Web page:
• 2 tablespoons baking powder
  • ½ teaspoon cream of tartar
  • ¼ teaspoon salt
  • 1/3 cup sugar
  • ¾ cup cold salted butter or dairy-free margarine
  • 2 large eggs
  • 1 cup canned premium full-fat coconut milk
  • 2 teaspoons pure vanilla extract
  • 2 cups frozen saskatoons
  • extra sweet rice flour for rolling out the dough
  • Optional – beaten egg and granulated sugar or coarse sanding sugar for topping

Prepare a cookie sheet by lining it with parchment paper or greasing it well.

Preheat the oven to 375°F.

Mix all dry ingredients in a large bowl. Cut in the butter or margarine with a pastry blender or two knives until it is the size of marbles.

In another bowl, whisk the eggs, and beat in the coconut milk and vanilla.

Pour the wet ingredients into the dry ingredients. Use a wooden spoon to mix the dough until all the loose flour has been mixed in and it looks like a bowl full of large crumbles. There should still be some largish lumps of butter to be seen.

Add the frozen saskatoons and mix them in lightly, using your hands if needed. The mixture will still be quite crumbly.

Liberally dust the countertop with sweet rice flour. Dump half of the crumbles onto the floured countertop in a pile. Using wet hands, keep pressing the crumbles together into a rough ball, then alternate flattening the top of the ball with using the flattened palms of your hands to push in the sides of the ball until you have a flat disk about 7 inches in diameter. Press in any stray saskatoons as you go. You may need to re-wet your hands during the process.

Cut the disk into 8 wedges with a sharp knife. Using a thin, flexible metal spatula or offset spatula, slide it underneath the wedges and lift them carefully onto the prepared cookie sheet, again pressing in any stray saskatoons as you pick up the wedges.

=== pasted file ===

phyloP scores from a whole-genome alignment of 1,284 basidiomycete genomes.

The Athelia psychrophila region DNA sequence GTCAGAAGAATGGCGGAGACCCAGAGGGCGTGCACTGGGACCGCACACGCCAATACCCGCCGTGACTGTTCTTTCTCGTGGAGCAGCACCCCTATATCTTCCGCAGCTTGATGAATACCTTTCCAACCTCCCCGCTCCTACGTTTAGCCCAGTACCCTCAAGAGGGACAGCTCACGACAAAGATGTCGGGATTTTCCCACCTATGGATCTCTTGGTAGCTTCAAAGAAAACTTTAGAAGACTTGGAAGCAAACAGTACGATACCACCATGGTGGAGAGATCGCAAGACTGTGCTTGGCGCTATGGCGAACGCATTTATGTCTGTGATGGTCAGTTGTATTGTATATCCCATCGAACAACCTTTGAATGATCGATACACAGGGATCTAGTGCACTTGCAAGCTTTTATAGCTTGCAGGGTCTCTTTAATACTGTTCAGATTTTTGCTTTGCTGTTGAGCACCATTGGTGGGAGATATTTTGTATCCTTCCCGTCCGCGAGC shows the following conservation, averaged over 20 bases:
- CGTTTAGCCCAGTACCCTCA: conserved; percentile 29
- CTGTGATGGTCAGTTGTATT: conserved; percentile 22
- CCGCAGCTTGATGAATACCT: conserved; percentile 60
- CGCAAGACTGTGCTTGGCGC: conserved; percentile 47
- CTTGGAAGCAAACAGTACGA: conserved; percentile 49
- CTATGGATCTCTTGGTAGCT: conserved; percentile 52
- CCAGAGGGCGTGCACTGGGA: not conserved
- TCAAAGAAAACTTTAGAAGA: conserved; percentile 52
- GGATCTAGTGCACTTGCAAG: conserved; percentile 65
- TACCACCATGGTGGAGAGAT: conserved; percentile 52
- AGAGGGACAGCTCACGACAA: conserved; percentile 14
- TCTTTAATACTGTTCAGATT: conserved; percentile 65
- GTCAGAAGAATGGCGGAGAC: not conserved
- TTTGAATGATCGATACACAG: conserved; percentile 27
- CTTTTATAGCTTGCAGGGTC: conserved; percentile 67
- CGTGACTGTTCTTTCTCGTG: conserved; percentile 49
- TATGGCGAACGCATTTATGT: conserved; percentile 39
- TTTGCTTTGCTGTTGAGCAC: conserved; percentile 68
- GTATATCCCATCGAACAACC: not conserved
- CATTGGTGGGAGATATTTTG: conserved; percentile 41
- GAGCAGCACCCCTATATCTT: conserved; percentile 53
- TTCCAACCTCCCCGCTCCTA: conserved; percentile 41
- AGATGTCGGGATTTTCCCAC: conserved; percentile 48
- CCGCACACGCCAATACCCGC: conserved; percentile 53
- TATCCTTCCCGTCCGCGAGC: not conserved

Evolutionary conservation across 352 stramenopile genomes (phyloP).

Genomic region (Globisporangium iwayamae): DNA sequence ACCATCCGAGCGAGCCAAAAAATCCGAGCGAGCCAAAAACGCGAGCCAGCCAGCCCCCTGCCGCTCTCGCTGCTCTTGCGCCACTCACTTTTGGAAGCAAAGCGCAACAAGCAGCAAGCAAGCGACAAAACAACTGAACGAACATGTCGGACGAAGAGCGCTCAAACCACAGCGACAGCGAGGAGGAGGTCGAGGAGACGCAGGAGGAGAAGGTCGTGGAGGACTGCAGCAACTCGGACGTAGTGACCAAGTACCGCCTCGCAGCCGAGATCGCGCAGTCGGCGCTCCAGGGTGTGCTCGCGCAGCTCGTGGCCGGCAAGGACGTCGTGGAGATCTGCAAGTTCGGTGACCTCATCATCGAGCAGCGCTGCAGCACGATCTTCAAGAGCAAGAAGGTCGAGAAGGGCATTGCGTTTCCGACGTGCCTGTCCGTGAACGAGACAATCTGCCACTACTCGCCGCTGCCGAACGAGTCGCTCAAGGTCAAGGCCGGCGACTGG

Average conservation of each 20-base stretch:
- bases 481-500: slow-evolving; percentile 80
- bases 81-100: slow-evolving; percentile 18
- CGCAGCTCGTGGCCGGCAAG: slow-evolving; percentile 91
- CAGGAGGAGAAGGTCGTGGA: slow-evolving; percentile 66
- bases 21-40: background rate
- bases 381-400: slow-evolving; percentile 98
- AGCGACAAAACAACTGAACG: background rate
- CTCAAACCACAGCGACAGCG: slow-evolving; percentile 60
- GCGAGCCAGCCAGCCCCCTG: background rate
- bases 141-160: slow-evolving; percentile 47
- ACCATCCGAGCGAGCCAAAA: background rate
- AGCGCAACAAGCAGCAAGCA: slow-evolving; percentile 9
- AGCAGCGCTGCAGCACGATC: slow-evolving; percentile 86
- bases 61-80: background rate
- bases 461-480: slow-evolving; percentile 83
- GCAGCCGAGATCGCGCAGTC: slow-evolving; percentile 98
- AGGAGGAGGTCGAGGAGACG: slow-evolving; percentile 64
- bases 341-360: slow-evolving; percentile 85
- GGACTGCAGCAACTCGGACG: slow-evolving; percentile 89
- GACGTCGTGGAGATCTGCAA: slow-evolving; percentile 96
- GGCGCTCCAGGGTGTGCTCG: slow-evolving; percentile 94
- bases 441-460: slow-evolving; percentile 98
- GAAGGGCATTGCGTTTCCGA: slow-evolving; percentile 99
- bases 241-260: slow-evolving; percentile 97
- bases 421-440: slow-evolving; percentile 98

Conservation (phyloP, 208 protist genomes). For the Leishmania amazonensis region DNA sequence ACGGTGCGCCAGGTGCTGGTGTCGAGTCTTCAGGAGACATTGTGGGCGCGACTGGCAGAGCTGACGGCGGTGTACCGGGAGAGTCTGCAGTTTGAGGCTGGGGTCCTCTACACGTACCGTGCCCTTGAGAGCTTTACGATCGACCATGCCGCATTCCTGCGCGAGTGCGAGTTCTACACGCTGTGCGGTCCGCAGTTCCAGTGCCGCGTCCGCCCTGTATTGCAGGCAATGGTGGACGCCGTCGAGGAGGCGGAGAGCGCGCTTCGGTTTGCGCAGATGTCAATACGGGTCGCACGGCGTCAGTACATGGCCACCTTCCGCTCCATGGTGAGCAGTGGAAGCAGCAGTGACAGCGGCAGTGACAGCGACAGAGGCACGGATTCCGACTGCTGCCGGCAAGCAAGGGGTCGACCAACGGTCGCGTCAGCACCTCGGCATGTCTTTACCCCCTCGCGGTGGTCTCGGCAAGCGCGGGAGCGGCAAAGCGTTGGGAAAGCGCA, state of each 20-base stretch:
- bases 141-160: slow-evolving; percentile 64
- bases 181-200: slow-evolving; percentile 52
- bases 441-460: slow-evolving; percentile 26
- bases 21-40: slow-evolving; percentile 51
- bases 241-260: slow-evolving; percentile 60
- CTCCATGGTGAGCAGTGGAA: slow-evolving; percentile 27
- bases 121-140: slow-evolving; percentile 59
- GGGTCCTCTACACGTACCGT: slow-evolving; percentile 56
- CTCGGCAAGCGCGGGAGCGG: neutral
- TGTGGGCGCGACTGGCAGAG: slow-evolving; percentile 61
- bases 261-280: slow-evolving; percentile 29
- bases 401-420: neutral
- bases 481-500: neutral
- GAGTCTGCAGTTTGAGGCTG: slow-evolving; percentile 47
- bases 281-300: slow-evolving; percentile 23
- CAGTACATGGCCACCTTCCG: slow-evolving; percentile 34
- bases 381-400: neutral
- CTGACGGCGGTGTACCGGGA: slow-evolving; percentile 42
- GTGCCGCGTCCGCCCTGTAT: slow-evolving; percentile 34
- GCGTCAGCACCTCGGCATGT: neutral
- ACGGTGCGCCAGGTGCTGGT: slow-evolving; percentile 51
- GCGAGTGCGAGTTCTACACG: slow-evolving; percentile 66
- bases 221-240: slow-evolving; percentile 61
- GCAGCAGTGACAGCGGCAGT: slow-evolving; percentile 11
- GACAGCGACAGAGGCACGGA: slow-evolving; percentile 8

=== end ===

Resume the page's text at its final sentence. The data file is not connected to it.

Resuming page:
Repeat with the remaining half of the dough.

Optional: brush the tops of the scones with beaten egg and sprinkle with sugar or coarse sanding sugar.

Bake for 25 to 30 minutes, or until the edges are golden brown. Remove to a wire rack to cool.

Makes 16 scones.

Guten Appetit!


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Gluten free saskatoon scones long image

How about some of these other delicious saskatoon recipes:

A Method to Easily Clean Saskatoon Berries

How to Freeze Saskatoons

How to Can Saskatoons and Make Saskatoon Preserves

Saskatoon Ice Cream and Saskatoon Jelly

Saskatoon Roll or Saskatoon Cobbler

Saskatoon Slump

‘Prairie Mess’, a Delectable Dessert with Saskatoons and Rhubarb

Saskatoon Juice

Pork Chops with Saskatoon and Green Apple Chutney

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4 Responses to Gluten Free Saskatoon Scones

  1. It was lovely to read the post as it was to pick Saskatoons together on that sunny, gorgeous, breezy, fun day! Thanks so much for your friendship, for the experience of my first time picking saskatoons, and thank you for the incredible bounty we have now in our freezer. When we’re back, the saskatoons will find their way into these beautiful and delicious scones!

    • Margaret says:

      Aw, Nicoletta, thank you so much for the lovely comment, and the great times together – saskatooning and marketing! Looking forward to making many more memories together. Hope you have a wonderful holiday!

  2. Nancy Jay says:

    The stories, photographs, recipes, and memories you have created with Kitchenfrau make me so proud of your talents and love of food, friends, and family. This blog flooded me with flash backs of berry picking in so many places Mom took us. Saskatoon berries are plentiful, blueberries, huckleberries, raspberries, and strawberries taste oh so good anytime. They are best right now…….

    • Margaret says:

      Yes, even writing that post made me stop often to think back to all those fun berry picking times in our childhood. It was such a treat, wasn’t it? Felt like a special outing. I think we all have that love of being out in nature and foraging for good stuff to eat. We always ate like kings after a day of berrying!
      Lots of great memories!